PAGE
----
Title:
Apparatus for spinning drill pipe
Kind Code:
A1


Abstract:
Spinners for spinning drill pipe to rotary drill wells wherein the spinners have one or more drive rollers wherein one embodiment the drive rollers have an upper section that is a metal core with an upper flanged area and a lower section comprised of an elastomeric material. In a second embodiment the surface areas of the drive rollers that contact the drill pipe are all metallic and the drive rollers have an upper cylindrical section and one or more conical sections below the upper cylindrical section that are progressively smaller in diameter moving downward from the upper cylindrical section. In a third embodiment the surface areas of the drive rollers that contact the drill pipe are all metallic and are comprised of a cylindrical section and a predominately spherical section below the cylindrical section. In a fourth embodiment the surface area of the drive rollers that contacts the drill pipe is all metallic and has a predominately spherical section.



Inventors:
Hamilton, William R. (Conroe, TX, US)
Application Number:
11/404317
Publication Date:
10/18/2007
Filing Date:
04/14/2006
Primary Class:
International Classes:
B25B17/00
View Patent Images:
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Primary Examiner:
THOMAS, DAVID B
Attorney, Agent or Firm:
OSHA BERGMAN WATANABE & BURTON LLP (HOUSTON, TX, US)
Claims:
I claim:

1. A spinner for spinning drill pipe to drill wells, wherein the drill pipe comprises a uniform cylindrical pipe section and each pipe section has a tool joint welded on its ends and a transition zone that is between the tool joint and the cylindrical pipe section, and in the transition zone the outer pipe surface is rough and irregular and variable in diameter, wherein the spinner has one or more drive rollers that when brought into contact with the drill pipe grips the drill pipe on all or part of the transition zone or the transition zone plus the cylindrical pipe section or the cylindrical pipe section so that the drill pipe can be spun, wherein the drive rollers have an upper section that is a metal core with an upper flanged area and a lower section comprised of an elastomeric material such that when the drive rollers are closed around the drill pipe the elastomeric section conforms to all or part of the transition zone and/or both the transition zone and the cylindrical pipe section of the drill pipe and both the metallic flanged area and elastomeric sections of the drive rollers grip the drill pipe.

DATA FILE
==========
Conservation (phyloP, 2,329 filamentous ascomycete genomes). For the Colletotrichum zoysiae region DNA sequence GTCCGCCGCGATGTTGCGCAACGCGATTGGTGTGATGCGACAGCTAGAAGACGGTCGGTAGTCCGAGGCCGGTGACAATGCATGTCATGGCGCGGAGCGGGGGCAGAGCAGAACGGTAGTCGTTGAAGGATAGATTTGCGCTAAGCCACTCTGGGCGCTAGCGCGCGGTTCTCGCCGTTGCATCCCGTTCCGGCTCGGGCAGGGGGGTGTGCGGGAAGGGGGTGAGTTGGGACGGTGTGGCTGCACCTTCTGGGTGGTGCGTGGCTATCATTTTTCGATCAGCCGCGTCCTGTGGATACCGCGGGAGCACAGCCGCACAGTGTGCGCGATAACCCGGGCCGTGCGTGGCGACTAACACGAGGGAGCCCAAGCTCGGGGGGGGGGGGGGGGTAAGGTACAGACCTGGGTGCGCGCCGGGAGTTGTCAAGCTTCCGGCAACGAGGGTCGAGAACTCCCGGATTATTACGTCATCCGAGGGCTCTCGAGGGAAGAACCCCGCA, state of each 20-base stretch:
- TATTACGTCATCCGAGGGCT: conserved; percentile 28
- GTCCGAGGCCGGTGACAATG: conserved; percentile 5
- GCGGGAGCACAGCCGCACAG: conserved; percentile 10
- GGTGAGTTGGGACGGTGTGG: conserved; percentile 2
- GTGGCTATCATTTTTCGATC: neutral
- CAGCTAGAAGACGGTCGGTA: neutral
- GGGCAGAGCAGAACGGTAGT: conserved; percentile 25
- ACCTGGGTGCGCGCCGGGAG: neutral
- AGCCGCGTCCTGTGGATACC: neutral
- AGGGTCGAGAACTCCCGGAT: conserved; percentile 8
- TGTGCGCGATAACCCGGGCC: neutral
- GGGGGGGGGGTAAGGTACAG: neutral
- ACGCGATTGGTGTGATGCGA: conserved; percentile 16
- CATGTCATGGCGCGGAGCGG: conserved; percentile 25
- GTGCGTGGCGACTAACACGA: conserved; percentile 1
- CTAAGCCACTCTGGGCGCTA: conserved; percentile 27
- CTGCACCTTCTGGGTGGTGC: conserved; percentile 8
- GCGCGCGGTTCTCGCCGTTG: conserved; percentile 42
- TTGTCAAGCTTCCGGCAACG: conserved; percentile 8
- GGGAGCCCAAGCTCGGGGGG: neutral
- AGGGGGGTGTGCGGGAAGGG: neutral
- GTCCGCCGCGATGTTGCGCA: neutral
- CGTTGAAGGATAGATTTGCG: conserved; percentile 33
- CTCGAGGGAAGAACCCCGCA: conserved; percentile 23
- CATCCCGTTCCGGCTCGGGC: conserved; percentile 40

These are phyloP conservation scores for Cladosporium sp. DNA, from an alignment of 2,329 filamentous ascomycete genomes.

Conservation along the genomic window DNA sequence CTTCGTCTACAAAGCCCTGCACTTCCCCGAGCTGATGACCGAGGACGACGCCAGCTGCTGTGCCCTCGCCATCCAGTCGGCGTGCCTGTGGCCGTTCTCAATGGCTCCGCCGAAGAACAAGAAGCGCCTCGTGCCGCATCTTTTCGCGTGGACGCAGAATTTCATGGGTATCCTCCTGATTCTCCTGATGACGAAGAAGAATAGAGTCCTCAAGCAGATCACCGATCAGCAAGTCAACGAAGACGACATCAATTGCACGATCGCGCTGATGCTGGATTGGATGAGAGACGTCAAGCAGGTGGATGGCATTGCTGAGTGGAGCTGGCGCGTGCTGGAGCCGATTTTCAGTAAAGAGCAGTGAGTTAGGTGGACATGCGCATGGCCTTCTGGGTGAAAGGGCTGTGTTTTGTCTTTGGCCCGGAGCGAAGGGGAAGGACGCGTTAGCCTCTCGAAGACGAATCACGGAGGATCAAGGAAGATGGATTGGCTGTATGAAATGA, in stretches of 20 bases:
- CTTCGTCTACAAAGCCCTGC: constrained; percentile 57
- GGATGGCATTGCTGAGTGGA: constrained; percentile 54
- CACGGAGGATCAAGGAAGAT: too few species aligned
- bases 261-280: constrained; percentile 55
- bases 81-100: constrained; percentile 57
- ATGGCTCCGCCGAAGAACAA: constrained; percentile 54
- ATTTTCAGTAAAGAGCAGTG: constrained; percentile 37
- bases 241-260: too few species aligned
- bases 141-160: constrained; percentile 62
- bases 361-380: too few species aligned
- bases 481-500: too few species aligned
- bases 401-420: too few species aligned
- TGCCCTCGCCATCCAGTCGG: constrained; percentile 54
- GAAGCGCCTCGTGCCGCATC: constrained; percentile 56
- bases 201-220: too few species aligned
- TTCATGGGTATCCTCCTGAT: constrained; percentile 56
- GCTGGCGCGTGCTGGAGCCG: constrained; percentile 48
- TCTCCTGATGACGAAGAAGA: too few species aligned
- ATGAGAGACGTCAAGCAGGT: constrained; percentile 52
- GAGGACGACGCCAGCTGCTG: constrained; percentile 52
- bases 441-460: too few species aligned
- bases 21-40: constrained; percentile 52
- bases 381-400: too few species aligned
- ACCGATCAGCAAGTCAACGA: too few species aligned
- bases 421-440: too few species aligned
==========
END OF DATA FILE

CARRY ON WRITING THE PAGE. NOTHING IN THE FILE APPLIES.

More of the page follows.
2. A spinner for spinning drill pipe to drill wells wherein the spinner has one or more drive rollers wherein the drive rollers have an upper section that is a metal core with an upper flanged area and a lower section comprised of an elastomeric material.

3. The spinners of claim 2 wherein the elastomeric material is comprised of a polyurethane composite material.

4. The spinners of claim 3 wherein the polyurethane composite material is GRIPTHANE.

5. The spinners of claim 2 wherein the elastomeric composite material is comprised of a rubber.

6. The spinner of claim 2 wherein the elastomeric composite also contains a solid abrasive.

7. The spinners of claim 6 wherein the solid abrasive is one or more selected from among sand and metal powder.

8. The spinner of claim 2 wherein the elastomeric composite material also contains a fiber material.

9. The spinner of claim 8 wherein the fiber material is selected from glass fiber, carbon fiber, Kevlar, nylon and combinations of these.

10. The spinners of claim 2 wherein the metal core is steel.

11. The spinners of claim 10 wherein the steel is AISI 4140 steel heat treated to 30Rc hardness.

12. The spinners of claim 2 wherein the metal core is selected from steel that is not heat treated, aluminum, bronze, and copper based alloys.

13. An Iron Roughneck machine that uses spinners selected from claim 2.